Turkey coup: Attempted military takeover of country crushed Reuters

Soldiers accused of participating in a failed coup to overthrow the government and assassinate President Recep Tayyip Erdogan went on trial on 20 February, with prosecutors demanding that the 47 individuals be given life sentences.

According to the indictment made available to Reuters, the suspects have been charged with attempting to kill the president, breaching the constitution and belonging to an armed terrorist organisation. Three of the suspects who escaped arrest are being tried in absentia.

The accused were brought to the court in the south-western city of Mugla under heavy security which included snipers in surrounding buildings and numerous armed guards. As the soldiers were escorted to the courthouse, supporters of the president held banners and shouted: "We want the death penalty."

Huseyin Aydin, the lawyer representing co-plaintiff Erdogan, said he was hoping the accused would receive the heaviest sentence.

During the trial, one of the first defendants denied that they had any plans to assassinate the president. "My mission was to take the president and bring him to Akinci air base safe and sound," Gokhan Sonmezates told the court. Akinci is a base outside Ankara which was being used by those organising the coup.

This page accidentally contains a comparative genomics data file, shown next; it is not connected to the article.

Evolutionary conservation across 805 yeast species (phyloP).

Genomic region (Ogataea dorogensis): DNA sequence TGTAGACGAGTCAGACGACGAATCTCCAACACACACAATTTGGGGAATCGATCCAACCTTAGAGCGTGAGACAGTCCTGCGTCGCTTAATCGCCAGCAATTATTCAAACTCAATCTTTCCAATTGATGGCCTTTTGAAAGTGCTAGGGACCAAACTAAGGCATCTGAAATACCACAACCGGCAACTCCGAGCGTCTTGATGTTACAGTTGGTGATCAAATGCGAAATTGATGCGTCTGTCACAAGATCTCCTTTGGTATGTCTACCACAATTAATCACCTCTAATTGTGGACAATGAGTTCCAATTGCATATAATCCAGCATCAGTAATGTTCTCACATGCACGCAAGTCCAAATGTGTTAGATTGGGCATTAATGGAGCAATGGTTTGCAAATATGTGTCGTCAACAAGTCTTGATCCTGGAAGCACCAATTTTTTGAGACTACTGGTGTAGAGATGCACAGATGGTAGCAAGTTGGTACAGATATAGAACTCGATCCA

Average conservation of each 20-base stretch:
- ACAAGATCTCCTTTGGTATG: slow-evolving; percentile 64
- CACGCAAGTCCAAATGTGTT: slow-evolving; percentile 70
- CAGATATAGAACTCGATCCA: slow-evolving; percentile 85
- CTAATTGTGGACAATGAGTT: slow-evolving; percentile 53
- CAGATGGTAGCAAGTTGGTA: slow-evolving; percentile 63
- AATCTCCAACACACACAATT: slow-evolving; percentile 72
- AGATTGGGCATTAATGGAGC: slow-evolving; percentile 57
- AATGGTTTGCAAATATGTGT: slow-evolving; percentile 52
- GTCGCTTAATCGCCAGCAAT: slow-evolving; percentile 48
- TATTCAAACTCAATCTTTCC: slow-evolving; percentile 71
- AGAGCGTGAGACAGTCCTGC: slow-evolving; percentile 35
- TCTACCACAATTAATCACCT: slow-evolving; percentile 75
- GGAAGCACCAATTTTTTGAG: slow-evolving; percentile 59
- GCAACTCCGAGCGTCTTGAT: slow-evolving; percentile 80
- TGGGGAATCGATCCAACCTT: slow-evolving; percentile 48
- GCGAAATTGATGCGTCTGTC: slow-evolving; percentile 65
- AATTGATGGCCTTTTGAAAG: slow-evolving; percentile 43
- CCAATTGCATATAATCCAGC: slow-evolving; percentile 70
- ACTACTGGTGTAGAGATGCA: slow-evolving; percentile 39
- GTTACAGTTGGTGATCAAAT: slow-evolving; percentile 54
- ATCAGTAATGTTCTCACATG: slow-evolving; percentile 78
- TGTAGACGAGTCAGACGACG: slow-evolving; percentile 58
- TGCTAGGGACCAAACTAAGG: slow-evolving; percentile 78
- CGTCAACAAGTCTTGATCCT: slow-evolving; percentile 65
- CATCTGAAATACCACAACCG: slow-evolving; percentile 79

In his testimony, another suspect Sukru Seymen admitted his involvement. "Yes, I conducted a coup. I followed the order I was given and I am not going to sit and cry like a child over that. Even if I get the death penalty, it won't hurt me," the former major confessed.

Turkey coup trial
Turkish soldiers accused of attempting to assassinate President Tayyip Erdogan on the night of the failed last year's July 15 coup, are escorted by gendarmes as they arrive for the first hearing of the trial in Mugla, Turkey REUTERS/Kenan Gurbuz

In July 2015, rogue members of the military commandeered tanks, warplanes and helicopters, and attempted to attack parliament. At the time, Erdogan was on vacation with his family in Grand Yazici Club Turban, a luxury Aegean resort in Marmaris, and managed to escape before the soldiers broke into the hotel. More than 240 people were killed during the failed coup and over 40,000 were arrested.

Turkish authorities believe the attack was orchestrated by US-based Muslim cleric Fethullah Gulen. However, he has denied all charges and a number of the accused soldiers also claim that they were not working for Gulen.